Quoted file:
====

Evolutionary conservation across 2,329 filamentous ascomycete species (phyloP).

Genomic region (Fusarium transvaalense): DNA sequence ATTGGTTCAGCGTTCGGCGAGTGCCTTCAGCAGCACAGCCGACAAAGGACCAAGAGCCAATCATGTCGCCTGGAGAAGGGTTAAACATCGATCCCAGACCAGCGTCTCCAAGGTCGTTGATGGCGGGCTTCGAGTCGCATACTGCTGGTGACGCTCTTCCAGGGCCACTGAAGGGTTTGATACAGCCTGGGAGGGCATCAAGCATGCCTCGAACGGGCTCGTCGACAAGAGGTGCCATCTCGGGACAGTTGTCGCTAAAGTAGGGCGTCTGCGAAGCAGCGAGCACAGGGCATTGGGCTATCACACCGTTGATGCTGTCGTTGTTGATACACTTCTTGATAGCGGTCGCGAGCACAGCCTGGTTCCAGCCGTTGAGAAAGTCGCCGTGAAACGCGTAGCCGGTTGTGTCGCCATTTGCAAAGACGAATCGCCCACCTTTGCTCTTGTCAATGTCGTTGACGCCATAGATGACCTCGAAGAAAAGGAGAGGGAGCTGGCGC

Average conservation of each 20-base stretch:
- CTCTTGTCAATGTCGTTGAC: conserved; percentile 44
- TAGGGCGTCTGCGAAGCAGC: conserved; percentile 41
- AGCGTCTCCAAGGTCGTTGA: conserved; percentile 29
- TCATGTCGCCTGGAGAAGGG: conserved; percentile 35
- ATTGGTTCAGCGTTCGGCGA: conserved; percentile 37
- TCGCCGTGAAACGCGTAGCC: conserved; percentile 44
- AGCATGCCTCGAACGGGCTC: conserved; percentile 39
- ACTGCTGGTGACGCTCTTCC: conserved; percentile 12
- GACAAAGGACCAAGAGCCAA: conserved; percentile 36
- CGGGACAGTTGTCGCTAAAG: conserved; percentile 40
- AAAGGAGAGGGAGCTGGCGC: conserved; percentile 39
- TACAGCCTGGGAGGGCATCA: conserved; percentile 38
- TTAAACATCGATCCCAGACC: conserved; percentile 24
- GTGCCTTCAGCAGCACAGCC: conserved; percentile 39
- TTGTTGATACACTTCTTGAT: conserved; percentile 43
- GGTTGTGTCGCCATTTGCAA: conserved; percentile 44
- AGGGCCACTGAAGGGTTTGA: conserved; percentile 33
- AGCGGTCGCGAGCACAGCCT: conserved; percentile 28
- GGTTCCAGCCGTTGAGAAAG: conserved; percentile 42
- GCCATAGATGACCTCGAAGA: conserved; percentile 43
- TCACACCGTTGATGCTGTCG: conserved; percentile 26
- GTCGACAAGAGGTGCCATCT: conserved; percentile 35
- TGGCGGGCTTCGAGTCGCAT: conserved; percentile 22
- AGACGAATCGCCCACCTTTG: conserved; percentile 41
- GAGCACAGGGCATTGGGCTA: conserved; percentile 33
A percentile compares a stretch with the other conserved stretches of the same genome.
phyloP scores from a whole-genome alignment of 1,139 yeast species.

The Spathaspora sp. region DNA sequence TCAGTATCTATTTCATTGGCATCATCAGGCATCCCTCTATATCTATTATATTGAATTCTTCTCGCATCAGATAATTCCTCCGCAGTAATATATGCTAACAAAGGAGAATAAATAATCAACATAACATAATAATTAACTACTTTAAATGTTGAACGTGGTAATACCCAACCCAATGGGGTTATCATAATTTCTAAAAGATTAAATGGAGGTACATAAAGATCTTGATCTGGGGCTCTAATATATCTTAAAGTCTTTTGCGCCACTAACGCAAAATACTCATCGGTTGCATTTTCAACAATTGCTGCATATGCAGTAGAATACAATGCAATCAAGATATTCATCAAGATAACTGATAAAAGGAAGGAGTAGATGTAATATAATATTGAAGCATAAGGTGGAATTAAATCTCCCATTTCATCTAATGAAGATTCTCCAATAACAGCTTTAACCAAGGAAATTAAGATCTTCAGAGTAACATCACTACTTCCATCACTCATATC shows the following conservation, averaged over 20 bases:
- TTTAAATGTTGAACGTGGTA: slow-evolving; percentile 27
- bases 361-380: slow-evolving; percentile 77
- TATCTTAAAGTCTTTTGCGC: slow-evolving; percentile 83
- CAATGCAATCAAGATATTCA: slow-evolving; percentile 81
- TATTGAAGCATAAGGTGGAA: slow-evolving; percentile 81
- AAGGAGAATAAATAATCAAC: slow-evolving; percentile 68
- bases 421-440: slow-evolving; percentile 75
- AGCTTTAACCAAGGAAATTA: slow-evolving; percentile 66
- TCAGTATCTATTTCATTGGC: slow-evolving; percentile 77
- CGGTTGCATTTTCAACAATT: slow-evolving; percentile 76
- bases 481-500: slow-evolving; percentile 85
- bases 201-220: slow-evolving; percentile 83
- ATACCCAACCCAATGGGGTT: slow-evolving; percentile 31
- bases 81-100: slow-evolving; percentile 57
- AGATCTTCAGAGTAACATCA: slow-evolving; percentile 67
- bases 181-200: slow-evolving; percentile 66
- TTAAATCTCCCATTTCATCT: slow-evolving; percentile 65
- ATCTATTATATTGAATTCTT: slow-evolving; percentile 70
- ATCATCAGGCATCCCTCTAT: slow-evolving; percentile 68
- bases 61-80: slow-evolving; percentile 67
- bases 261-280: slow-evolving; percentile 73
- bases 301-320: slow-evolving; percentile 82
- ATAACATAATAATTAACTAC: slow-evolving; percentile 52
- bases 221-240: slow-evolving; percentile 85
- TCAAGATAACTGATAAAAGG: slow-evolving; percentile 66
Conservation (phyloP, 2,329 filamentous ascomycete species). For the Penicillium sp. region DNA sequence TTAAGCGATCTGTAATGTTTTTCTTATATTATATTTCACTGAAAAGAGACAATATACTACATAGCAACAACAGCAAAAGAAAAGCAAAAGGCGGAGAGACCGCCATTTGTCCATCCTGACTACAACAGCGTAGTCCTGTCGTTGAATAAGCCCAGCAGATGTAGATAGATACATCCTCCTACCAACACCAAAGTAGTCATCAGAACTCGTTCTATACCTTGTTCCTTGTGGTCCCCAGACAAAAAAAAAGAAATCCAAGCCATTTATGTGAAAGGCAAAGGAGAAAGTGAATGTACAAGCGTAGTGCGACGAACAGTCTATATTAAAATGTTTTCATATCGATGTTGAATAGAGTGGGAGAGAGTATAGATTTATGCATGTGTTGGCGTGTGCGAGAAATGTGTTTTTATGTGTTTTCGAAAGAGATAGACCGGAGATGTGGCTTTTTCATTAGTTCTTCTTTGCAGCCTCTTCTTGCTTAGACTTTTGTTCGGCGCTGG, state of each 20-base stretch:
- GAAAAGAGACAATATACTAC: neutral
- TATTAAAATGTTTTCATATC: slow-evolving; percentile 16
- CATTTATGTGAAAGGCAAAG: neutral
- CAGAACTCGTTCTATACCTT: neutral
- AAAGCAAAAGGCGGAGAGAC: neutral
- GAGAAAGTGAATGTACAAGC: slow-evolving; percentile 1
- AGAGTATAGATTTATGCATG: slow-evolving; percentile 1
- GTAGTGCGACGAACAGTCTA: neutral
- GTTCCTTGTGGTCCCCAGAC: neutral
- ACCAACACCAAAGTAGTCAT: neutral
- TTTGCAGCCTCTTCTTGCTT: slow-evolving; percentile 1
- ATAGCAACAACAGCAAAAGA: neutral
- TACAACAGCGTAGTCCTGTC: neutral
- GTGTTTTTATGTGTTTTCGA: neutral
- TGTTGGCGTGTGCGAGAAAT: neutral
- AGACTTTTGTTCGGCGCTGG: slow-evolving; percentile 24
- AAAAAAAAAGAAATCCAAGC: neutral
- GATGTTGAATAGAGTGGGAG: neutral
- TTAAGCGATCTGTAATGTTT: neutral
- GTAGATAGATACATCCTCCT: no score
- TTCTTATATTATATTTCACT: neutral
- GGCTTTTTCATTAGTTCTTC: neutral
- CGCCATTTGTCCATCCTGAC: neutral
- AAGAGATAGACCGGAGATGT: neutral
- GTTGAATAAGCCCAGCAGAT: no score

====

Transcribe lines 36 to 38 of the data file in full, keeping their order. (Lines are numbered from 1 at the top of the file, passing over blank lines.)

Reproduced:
- TATTGAAGCATAAGGTGGAA: slow-evolving; percentile 81
- AAGGAGAATAAATAATCAAC: slow-evolving; percentile 68
- bases 421-440: slow-evolving; percentile 75